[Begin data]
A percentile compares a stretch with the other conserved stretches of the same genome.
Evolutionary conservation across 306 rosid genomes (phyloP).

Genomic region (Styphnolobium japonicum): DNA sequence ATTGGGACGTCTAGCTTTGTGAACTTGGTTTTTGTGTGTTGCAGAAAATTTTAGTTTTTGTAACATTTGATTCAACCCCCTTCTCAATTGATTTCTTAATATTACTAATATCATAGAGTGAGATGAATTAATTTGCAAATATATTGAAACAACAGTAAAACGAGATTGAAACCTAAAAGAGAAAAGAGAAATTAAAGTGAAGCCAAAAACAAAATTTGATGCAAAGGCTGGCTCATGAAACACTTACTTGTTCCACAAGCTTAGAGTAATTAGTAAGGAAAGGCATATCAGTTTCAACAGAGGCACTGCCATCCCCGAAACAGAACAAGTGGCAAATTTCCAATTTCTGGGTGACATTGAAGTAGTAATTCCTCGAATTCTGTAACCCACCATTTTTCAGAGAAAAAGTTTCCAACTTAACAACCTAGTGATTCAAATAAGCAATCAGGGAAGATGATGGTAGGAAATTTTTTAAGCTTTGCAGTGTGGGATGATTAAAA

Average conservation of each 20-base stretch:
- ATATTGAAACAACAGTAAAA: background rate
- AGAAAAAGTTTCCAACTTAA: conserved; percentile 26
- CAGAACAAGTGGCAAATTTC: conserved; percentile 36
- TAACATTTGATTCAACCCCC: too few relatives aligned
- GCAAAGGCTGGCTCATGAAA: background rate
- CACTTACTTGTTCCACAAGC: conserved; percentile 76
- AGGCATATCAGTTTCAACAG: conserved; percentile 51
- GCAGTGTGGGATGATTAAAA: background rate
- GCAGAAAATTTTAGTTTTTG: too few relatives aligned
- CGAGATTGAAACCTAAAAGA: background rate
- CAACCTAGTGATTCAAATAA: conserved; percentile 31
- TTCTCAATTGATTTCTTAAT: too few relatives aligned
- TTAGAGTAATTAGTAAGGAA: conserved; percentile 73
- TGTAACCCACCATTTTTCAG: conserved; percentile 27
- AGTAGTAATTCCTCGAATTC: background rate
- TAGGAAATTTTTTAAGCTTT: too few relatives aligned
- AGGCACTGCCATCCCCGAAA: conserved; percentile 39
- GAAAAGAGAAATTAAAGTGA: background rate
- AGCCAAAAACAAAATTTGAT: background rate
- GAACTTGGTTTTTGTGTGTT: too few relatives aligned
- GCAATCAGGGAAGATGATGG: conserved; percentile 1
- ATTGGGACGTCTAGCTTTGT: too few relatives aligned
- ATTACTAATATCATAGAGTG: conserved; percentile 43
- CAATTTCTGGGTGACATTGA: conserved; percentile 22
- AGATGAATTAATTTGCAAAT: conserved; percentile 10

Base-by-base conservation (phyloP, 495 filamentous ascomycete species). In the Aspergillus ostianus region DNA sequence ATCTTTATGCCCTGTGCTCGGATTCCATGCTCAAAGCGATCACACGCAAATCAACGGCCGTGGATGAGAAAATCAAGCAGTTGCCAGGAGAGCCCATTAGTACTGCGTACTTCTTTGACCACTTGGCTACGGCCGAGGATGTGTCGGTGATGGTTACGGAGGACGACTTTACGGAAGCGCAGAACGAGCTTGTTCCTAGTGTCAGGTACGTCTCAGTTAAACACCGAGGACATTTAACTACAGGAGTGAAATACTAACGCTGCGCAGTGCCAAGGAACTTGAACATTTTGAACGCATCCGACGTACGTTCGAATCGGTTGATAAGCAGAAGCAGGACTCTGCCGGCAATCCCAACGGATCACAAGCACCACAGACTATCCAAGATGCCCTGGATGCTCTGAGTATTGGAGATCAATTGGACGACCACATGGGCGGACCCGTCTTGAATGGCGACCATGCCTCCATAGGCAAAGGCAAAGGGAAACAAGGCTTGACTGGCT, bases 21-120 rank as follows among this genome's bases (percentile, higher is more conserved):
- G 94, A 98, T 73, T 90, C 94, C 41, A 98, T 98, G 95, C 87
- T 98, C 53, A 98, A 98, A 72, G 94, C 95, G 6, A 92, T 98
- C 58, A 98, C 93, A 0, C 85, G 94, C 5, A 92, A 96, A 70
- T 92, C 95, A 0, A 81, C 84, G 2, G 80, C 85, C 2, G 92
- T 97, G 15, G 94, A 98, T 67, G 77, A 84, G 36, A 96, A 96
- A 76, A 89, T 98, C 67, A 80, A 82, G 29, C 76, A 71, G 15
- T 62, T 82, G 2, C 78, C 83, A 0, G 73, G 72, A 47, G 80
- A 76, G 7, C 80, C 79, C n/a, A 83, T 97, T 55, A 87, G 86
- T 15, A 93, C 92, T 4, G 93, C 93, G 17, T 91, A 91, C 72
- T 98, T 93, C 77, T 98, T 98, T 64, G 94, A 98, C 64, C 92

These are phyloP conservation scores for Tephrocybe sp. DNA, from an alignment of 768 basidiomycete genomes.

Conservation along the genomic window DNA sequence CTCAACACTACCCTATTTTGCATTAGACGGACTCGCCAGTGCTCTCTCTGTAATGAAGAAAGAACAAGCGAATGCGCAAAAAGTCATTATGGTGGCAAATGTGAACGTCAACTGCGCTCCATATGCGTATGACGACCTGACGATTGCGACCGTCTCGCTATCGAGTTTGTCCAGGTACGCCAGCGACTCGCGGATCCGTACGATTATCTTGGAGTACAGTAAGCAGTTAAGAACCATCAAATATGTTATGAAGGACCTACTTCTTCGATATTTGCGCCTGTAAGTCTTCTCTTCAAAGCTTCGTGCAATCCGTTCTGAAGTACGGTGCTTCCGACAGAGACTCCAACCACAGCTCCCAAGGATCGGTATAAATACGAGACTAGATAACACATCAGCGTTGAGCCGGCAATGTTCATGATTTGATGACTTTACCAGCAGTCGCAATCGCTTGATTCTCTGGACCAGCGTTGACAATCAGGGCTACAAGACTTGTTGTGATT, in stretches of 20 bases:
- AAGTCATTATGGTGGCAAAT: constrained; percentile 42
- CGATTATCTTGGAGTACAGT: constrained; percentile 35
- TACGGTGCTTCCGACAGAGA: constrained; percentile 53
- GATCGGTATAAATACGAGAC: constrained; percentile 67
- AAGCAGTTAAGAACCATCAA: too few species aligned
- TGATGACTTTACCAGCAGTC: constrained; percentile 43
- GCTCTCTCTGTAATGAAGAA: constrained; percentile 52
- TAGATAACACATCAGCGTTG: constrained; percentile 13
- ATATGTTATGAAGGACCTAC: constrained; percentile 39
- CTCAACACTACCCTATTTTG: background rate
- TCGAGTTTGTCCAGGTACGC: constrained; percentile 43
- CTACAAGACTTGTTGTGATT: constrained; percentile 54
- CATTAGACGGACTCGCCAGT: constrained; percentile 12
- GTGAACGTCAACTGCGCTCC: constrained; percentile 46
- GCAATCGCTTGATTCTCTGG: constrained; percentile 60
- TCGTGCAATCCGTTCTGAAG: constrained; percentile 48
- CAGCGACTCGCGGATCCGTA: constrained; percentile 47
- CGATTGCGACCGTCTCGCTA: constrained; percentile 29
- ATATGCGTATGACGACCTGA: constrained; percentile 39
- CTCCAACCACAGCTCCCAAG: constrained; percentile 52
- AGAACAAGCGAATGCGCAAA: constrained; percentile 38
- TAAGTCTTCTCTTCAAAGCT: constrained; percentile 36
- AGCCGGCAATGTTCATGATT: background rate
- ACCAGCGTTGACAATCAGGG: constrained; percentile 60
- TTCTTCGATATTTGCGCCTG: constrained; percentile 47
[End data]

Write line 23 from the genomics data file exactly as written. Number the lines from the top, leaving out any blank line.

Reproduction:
- AGCCAAAAACAAAATTTGAT: background rate